Three candidates are vying for the position of High Point mayor as the city’s municipal election gets underway.
Bruce Davis, a Democrat and former Guilford County commissioner, came tantalizingly close to winning the mayor’s race in the 2017 High Point municipal election.
One fluke of elections in Guilford County’s second city is that it bleeds into three other counties. So, although Davis carried Guilford County, the prize slipped away when the votes were tallied from neighboring Davidson. (High Point also includes parts of Forsyth and Randolph, but election results show no one from those two counties voted in the 2017 election.)
“I like to say that we won High Point by 114 votes, and then two hours later Davidson County numbers came in,” Davis told a group of voters at a candidate forum hosted by Indivisible Guilford County at the High Point Public Library on Sunday afternoon. “And it flipped the script from a 114-vote win for High Point — Bruce Davis as your mayor — to Davidson County picking who your mayor is, from a 114-vote win to a 41-vote loss. So, I always say, ‘It won’t happen again.’”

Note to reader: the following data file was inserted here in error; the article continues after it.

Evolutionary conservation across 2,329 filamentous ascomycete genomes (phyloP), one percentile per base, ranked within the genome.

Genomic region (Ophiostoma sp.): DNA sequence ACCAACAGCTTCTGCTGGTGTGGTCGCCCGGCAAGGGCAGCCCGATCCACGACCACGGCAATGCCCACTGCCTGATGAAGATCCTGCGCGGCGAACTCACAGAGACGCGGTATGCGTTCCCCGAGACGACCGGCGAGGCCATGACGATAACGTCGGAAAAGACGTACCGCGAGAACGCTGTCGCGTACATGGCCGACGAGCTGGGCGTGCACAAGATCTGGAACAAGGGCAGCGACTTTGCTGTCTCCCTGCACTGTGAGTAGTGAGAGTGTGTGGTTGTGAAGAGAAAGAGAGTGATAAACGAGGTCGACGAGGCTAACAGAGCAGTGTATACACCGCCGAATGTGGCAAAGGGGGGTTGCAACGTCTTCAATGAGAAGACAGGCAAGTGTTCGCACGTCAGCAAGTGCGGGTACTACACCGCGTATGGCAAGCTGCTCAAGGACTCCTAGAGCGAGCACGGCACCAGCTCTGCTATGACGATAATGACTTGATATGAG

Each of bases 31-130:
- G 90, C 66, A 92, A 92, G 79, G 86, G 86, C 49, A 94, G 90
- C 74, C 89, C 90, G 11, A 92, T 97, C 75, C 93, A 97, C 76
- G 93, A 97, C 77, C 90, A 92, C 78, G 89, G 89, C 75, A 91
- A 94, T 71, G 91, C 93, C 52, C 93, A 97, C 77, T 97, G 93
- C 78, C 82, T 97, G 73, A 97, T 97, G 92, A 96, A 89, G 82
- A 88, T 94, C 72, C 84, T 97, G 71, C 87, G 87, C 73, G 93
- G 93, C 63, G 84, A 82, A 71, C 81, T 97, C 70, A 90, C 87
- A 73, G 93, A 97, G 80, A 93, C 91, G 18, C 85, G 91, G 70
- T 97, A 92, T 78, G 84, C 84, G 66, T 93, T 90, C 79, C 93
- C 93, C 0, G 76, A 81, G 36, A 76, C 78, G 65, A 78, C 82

Joining Davis in the quest for the city’s top leadership post is Carlvena Foster, another Democrat who currently serves on the Guilford County Commission, and shares Davis’ focus on addressing gun violence and promoting affordable housing.
Although Republican Jay Wagner won the seat by less than 0.5 percent two years ago, his campaign for re-election is likely to benefit from a visible resurgence in the center city, where he led a successful effort to build a stadium, forging ahead even as Guilford County declined to provide financial assistance. Where only seven years ago, a majority of city council opposed any intervention by local government to jumpstart a downtown renaissance, now the only debate is how to ensure that the prosperity benefits all the city’s residents.
High Point voters will winnow the field from three to two candidates during the Oct. 8 nonpartisan primary, and then the top vote-getters will face off in the Nov. 5 general election. The winner will serve a four-year term.